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Hurrah! the foes are moving! Hark to the mingled

din, Of fife, and steed, and trump, and drum, and roaring

culverin! The fiery Duke is pricking fast across Saint Andre's

plain, With all the hireling chivalry of Guelders and

Almayne. Now by the lips of those ye love, fair gentlemen of

France, Charge for the golden lilies now,—upon them with

the lance ! A thousand spurs are striking deep, a thousand spears

in rest, A thousand knights are pressing close behind the

snow-white crest; And in they burst, and on they rush’d, while, like a

guiding star, Amidst the thickest carnage blazed the helmet of


Now, God he praised, the day is ours ! Mayenne

hath turn'd his rein. D'Aumale hath cried for quarter. The Flemish Count

is slain. Their ranks are breaking like thin clouds before a

Biscay gale; The field is heap'd with bleeding steeds, and flags,

and cloven mail ; And then we thought on vengeance, and, all along

our van, • Remember St. Bartholomew,' was pass'd from man

to man; But out spake gentle Henry, “ No Frenchman is my Down, down, with every foreigner, but let your

brethren go.'


Oh! was there ever such a knight, in friendship or As our Sovereign Lord, King Henry, the soldier of

Navarre !

in war,

Ho! maidens of Vienna! Ho! matrons of Lucerne! Weep, weep, and rend your hair for those who never

shall return. Ho! Philip, send, for charity, thy Mexican pistoles, That Antwerp monks may sing a mass for thy poor

spearmen's souls ! Ho! gallant nobles of the League, look that your

arms be bright! Ho! burghers of Saint Genevieve, keep watch and

ward to-night! For our God hath crush'd the tyrant, our God hath

raised the slave, And mock'd the counsel of the wise, and the valour

of the brave. Then glory to his holy name, from whom all glories are; And glory to our Sovereign Lord, King Henry of




I NEVER was a favourite

My mother never smiled
On me, with half the tenderness

That bless'd her fairer child ;
I've seen her kiss my sister's cheek,

While fondled on her knee;
I've turn'd away to hide my tears,—

There was no kiss for me!



And yet I strove to please, with all

My little store of sense ;
I strove to please, and infancy

Can rarely give offence;
But when my artless efforts met

A cold, ungentle check,
I did not dare to throw myself

In tears upon her neck.

How blessed are the beautiful!

Love watches o'er their birth;
Oh beauty! in my nursery

I learn'd to know thy worth ;-
For even there, I often felt

Forsaken and forlorn;
And wish'd-for others wish'd it too-

I never had been born!

I'm sure I was affectionate,

But in my sister's face,
There was a look of love that claim'd

A smile or an embrace.
But when I raised my lip, to meet

The pressure children prize,
None knew the feelings of my heart,-,

They spoke not in my eyes.

But oh! that heart too keenly felt

The anguish of neglect;
I saw my sister's lovely form

With gems and roses deck'd ;
I did not covet them : but oft,

When wantonly reproved,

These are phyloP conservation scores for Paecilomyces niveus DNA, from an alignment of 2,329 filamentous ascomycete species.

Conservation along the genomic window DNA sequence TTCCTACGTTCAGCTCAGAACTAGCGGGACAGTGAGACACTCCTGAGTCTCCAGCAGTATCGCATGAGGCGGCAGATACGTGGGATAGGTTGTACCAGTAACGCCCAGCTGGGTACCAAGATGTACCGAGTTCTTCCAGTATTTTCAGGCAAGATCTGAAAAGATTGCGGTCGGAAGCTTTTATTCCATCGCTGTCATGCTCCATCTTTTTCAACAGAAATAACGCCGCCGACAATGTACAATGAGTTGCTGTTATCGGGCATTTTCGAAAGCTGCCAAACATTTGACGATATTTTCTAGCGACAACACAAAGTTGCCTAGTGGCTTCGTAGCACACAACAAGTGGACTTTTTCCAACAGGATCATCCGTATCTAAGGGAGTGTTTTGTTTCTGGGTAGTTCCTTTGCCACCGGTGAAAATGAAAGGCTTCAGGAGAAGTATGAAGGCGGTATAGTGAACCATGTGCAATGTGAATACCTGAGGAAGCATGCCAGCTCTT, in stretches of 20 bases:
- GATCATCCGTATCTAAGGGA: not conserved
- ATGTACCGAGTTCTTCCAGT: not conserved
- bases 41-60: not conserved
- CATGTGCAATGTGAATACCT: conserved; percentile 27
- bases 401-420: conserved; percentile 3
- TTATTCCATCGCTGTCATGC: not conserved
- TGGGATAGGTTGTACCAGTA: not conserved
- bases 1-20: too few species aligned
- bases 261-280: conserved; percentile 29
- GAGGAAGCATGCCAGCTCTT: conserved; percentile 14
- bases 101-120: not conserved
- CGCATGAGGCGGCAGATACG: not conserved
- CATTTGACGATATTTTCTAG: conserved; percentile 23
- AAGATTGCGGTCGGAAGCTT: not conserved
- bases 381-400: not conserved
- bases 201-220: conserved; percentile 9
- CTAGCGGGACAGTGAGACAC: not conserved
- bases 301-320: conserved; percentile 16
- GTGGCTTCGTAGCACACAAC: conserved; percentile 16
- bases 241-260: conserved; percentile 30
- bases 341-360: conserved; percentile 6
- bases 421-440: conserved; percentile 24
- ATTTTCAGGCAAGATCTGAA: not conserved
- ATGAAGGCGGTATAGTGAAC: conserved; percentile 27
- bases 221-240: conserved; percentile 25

I envied her the privilege

Of being so beloved.

But soon a time of triumph came

A time of sorrow too,-
For sickness o'er my sister's form

Her venom'd mantle threw :
The features, once so beautiful,

Now wore the hue of death;
And former friends shrank fearfully

From her infectious breath.

'Twas then, unwearied, day and night,

I watch'd beside her bed,
And fearlessly upon my breast
I pillow'd her


She lived !-and loved me for my care !

My grief was at an end;
I was a lonely being once,

But now I have a friend !



Qur Fathers ! where are they? and where

The prophets ?—From this mortal scene, Gone with the dream of things that were,

As if they ne'er had been.
Beyond the wanderings of the morn,

Beyond the portals of the day,
Unto a land whence none return,

Our Fathers—where are they?

The vanish'd comet long deem'd lost,

And absent for a thousand years, Again, amid the starry host,

From darkness reappears.


WHERE ARE THEY? Seas ebb and flow upon the shore,

Moons wax when they have waned away, But they who go to come no more,

Our Fathers—where are they?

Thou sun that light'st the boundless skies,

Where are the earth's departed gone ?
Ye stars, to your all-seeing eyes

Is the great secret known?
Ye breathe not of their place of rest,

But roll in silence on your way,
And the lorn echoes of the breast

Still answer—Where are they?


The spirit hath a pure, embalming ray,,
E'en like the sun, with his all-silvering light,
That sweetly sheds its glory through the day,
And lends us its reflection still at night-
Falling on every hill and mountain bright,
And forest dark, and lone and quiet vale,
Bringing a thousand beauties to the sight,
That else had been unseen, or dim and pale;
Filling our souls in summer with delight,
And making winter's snowy robe more dazzling white.

Thus o'er the world of human feeling, thou
HO shed the glory of thy thrilling song,
Lit up its pinnacles to flash and glow,
Like stars, that in the deep blue sky do throng,

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